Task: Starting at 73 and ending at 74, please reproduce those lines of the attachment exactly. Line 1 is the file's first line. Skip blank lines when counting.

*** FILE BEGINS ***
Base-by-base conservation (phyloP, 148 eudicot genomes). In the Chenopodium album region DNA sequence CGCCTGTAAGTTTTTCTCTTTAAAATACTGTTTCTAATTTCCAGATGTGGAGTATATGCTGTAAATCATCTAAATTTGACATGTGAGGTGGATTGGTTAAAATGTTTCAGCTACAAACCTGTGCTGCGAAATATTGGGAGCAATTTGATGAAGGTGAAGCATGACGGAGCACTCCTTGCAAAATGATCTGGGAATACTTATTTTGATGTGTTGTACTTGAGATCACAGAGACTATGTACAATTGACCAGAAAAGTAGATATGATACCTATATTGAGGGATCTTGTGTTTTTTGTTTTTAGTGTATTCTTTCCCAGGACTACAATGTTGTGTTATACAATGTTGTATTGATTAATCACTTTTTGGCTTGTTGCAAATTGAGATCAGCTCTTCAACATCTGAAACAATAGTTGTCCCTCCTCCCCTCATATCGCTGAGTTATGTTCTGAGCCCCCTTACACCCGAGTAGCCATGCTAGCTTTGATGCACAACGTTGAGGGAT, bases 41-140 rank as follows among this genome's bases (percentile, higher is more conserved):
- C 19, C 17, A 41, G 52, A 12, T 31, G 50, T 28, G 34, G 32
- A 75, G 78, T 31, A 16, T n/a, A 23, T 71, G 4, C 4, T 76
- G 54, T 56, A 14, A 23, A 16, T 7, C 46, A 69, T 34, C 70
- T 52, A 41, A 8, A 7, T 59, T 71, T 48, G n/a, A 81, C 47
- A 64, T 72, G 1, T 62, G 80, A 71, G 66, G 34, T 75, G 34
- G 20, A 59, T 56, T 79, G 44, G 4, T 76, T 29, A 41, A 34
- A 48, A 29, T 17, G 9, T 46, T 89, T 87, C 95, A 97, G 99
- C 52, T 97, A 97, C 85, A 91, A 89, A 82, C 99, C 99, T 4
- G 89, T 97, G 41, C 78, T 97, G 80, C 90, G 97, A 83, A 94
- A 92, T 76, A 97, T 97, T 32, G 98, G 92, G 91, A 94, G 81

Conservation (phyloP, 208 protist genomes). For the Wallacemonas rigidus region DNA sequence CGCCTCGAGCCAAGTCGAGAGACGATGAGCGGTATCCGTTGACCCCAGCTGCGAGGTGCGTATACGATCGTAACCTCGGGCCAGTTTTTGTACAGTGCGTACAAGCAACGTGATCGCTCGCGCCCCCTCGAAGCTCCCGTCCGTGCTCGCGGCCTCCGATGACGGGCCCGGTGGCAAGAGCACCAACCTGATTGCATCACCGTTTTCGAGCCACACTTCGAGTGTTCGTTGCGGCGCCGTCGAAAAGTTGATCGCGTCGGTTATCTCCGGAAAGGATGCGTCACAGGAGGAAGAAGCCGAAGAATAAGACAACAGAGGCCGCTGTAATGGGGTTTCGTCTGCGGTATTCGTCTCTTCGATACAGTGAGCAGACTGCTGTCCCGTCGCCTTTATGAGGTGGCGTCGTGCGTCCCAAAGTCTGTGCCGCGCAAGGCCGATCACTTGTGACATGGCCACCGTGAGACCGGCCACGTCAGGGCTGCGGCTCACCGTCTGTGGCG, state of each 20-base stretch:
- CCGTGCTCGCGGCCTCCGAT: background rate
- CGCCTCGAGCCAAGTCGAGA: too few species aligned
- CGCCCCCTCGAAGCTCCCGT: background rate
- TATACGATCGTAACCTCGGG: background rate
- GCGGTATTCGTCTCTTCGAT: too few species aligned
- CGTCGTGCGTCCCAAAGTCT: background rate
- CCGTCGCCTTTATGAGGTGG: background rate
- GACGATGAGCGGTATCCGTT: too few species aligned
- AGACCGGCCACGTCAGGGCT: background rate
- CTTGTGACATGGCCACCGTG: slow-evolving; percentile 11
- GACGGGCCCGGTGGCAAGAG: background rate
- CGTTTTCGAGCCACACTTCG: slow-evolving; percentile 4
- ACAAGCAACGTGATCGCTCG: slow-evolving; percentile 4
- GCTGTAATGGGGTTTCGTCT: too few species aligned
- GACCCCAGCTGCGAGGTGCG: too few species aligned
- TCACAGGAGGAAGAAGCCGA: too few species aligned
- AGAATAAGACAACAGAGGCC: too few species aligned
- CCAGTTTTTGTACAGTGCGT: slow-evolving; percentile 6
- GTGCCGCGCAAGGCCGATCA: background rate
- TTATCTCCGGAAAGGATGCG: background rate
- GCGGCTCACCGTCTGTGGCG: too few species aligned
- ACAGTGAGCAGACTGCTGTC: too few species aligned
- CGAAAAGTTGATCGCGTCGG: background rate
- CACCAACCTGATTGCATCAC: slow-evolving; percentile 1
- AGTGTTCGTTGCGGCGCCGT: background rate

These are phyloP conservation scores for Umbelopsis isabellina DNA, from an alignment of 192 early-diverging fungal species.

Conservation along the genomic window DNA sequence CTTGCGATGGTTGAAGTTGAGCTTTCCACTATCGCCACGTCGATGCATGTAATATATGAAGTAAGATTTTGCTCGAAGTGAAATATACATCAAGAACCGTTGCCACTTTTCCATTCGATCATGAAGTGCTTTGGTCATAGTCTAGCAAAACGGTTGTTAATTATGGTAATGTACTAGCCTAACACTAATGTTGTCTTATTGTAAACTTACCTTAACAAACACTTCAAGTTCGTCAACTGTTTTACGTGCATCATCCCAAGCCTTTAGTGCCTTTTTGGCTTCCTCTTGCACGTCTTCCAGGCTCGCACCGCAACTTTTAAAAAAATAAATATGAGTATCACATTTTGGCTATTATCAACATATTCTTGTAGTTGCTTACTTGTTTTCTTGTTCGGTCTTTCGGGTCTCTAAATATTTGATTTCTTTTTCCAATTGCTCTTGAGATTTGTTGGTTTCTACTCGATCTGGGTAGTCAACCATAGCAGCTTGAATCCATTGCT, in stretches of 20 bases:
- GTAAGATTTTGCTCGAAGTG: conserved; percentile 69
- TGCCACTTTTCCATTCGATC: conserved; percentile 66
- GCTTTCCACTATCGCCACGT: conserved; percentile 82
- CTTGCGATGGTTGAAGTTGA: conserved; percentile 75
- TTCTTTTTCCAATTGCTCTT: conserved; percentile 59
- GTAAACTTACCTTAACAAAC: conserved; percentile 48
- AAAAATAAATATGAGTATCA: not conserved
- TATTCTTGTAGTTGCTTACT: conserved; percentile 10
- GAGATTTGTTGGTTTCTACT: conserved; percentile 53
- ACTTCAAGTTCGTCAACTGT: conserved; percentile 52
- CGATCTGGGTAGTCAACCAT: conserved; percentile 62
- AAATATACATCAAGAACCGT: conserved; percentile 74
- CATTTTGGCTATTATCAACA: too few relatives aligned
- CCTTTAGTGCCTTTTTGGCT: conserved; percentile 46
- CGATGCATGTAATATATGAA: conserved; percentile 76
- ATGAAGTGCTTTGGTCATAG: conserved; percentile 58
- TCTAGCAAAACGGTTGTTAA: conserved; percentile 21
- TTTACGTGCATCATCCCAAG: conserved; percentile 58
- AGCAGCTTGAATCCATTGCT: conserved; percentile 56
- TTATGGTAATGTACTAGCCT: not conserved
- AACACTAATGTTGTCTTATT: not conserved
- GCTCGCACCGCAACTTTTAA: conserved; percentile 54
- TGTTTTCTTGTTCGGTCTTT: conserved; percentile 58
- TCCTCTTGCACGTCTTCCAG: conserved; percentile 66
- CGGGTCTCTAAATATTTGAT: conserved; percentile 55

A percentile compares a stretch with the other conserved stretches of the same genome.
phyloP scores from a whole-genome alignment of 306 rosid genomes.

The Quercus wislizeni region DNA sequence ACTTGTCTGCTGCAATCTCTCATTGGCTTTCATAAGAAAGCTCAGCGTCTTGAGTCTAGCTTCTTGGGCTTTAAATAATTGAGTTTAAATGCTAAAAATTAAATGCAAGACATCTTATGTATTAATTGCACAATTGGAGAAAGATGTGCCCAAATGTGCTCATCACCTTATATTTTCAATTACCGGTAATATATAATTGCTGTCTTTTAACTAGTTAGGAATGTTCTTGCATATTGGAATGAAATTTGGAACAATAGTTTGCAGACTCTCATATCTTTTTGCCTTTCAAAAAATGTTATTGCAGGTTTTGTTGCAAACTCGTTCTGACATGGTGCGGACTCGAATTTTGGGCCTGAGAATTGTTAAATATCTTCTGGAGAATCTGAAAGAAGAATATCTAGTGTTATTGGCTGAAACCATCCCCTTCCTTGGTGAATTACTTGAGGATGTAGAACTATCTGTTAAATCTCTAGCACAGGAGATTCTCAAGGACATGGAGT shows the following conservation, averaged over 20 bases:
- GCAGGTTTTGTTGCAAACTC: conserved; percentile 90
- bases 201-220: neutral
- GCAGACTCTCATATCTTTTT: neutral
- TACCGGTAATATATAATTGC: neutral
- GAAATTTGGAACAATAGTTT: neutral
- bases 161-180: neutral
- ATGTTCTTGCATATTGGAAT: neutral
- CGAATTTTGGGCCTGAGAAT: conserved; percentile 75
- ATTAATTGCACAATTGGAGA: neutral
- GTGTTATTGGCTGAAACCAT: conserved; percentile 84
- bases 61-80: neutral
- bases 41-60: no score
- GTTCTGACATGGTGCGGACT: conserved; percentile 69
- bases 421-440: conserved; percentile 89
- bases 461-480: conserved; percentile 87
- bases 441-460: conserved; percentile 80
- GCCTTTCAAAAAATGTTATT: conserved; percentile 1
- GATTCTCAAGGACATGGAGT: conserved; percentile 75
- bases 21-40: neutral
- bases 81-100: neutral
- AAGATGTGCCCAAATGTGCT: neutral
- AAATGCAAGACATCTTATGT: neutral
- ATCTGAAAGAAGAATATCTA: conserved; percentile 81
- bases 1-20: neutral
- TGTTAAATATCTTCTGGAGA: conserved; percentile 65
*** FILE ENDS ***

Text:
- bases 161-180: neutral
- ATGTTCTTGCATATTGGAAT: neutral